In recent months, large industries (AEGE) have suffered the consequences of power surges. Historical receipts that have led to a halt in its production. Now, while awaiting European guarantees for gas ceilings, and with electricity prices above 200 euros/MW, Fernando Soto, general director of the Association of Companies with Large Energy Consumption, expects the measure’s start-up progress to be many. Dispels doubts that still linger.
How do you assess a measure that seeks to reduce the price of electricity through a cap on gas?
This seems to us to be an interesting measure that we supported and demanded from both the President of the Government and the European Commissioners for Internal Markets and Energy. Our first estimate is a 30% discount to the price we did in the first four months of this year. is an advance. We are talking about 150 EUR/MW, of which 120 or 125 would correspond to the transfer of the price of gas to the price of electricity, plus the sum of the adjustments to compensate for that gas, which we estimate between 25 and 30 Euro/MW. ,
More than one European country is going to try to copy the cap on gas
Six months have passed since the government announced its intention to limit the price of gas, was the measure too late?
– Suppose it comes when the government is able to achieve this, when the Council of Europe has given it the place of setting the Iberian exception. We have had a lot of opposition from the governments of Central and Northern Europe. He did not give his hand to turn until he saw that the situation South was suffering from was also moving towards him. It is true that all this should be taken as an exception, as a temporary mechanism, but there is no doubt that, if it works here, more than one European country will try to copy it.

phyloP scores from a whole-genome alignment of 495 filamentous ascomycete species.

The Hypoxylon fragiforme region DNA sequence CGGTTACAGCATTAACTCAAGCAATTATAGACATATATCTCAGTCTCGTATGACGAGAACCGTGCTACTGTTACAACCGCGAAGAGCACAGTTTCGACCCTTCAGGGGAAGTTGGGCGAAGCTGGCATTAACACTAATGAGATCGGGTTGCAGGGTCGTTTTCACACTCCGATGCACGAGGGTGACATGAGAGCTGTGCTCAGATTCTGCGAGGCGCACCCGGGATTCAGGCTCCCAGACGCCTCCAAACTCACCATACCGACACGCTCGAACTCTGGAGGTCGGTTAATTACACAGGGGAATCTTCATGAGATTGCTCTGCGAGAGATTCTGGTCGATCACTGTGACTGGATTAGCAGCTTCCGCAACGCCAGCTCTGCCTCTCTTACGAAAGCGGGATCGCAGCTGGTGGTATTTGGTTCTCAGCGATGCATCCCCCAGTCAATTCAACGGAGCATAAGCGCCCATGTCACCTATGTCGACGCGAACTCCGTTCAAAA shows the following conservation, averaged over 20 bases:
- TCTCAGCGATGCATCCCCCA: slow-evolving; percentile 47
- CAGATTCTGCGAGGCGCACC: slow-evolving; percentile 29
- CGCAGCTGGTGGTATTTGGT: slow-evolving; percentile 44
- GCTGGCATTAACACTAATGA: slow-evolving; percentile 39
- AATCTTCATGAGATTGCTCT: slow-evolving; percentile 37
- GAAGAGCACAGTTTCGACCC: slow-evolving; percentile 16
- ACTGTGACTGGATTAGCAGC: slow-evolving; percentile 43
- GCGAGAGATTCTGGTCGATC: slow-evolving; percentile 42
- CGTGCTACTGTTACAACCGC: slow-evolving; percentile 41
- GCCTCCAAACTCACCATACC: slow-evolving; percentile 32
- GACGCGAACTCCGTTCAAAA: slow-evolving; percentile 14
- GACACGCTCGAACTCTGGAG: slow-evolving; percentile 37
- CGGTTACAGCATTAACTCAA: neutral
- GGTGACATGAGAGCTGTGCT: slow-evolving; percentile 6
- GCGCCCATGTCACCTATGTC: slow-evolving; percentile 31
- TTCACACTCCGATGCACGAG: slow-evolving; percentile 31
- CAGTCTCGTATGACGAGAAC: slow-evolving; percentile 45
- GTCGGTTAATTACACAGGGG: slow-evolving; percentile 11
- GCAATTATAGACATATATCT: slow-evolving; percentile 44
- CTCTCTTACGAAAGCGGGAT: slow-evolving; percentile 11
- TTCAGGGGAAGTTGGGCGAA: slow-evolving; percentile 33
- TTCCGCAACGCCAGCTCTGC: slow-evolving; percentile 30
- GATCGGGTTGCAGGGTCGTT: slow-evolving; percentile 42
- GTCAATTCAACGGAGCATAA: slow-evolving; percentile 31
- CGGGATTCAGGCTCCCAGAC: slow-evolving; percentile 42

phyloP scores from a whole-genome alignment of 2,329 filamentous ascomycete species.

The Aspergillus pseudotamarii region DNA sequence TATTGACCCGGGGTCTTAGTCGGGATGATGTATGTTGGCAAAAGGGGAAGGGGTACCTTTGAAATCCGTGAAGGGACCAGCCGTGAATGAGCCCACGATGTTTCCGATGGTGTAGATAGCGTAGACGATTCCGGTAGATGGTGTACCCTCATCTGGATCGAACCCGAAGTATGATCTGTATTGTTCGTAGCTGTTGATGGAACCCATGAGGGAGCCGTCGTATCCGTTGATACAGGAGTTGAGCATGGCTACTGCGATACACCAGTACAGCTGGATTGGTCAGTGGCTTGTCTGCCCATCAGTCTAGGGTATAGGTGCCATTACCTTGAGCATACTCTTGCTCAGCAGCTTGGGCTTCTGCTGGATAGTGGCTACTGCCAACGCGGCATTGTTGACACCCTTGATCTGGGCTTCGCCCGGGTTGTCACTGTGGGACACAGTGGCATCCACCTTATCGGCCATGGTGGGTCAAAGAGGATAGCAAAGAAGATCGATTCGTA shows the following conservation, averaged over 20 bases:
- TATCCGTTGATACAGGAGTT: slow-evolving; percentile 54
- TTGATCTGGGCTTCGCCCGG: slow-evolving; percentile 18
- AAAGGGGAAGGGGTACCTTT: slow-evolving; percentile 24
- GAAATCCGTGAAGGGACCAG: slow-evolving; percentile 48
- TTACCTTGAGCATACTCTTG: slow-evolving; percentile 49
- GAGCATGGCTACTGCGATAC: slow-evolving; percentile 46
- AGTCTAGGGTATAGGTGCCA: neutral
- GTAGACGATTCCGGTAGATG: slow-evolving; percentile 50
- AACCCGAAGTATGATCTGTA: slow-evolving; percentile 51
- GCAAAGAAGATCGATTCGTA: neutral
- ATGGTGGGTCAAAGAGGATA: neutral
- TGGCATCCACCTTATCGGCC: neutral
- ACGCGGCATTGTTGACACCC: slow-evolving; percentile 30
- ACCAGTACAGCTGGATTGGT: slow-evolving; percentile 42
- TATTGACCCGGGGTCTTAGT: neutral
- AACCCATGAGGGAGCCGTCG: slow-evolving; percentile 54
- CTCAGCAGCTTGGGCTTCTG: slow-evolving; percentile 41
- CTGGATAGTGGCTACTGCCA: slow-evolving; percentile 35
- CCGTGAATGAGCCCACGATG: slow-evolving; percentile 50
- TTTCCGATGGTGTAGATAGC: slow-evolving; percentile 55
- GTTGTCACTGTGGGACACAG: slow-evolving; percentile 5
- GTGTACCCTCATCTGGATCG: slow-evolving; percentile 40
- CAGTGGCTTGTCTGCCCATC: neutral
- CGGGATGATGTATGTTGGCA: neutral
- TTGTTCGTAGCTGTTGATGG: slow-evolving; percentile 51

Will this energy crisis work to improve the power system?
-In a system like the Iberian, where 85% of the energy is non-polluting (nuclear, hydraulic and renewable), it is not fair that the price be contaminated by the price of gas. That is to say, whatever efforts we are making to finance renewable energy (pay premiums) in Spain goes in vain, as the price not only goes down, but also goes up. We therefore demand that extraordinary measures be taken in the energy crisis, as we have been facing since last summer.
It’s been several months since prices skyrocketed, have you felt the support of the government?
We have been seeking help from the government since September last year, which assured us that the power companies are going to give us contracts at a competitive price. Those contracts have not come, and if any have been offered it is anecdotal. Months later, the executive opted for a cap on gas, but that should only be the beginning. There is much to be clarified. To begin with, they have to elaborate on who we are who will pay the compensation.
France is going to export everything it can and is not going to pay the compensation that we Spaniards will pay
-Of course, the Royal Decree raises many doubts, one of them being what will happen with exports to France
According to the document, the French consumer who is going to import as much as possible through this 2,500 MW interconnection is going to do so at the Iberian market price. In other words, it’s not going to pay the 30 euro/MW hour compensation that Spanish consumers pay. I want to understand that this is a text error. Energy crossing the border should be the same price that we are going to pay in Spain or, as an equivalent, the same amount of energy that goes to France, we should be reimbursed at a cost of 42 euros/MW, which That is the price that the government makes the French Gallic industrialist competitive.
– Do you believe that the government will take measures and pay that part of the compensation to France?
I have read the Royal Decree Law and it has become clear to me that the French will not pay (as written). And I ask the government that if there is a mistake, rectify it and if not, then explain. Because transparency is very important here. The fair thing is that there is reciprocity, what we cannot do is ‘quijotes’. We have to fight, the rules should be for everyone, and if we don’t enforce ourselves. The government has to protect its industry.
Fernando Soto (AEGE), on the gas ceiling: “A Frenchman is going to pay less than a Spaniard”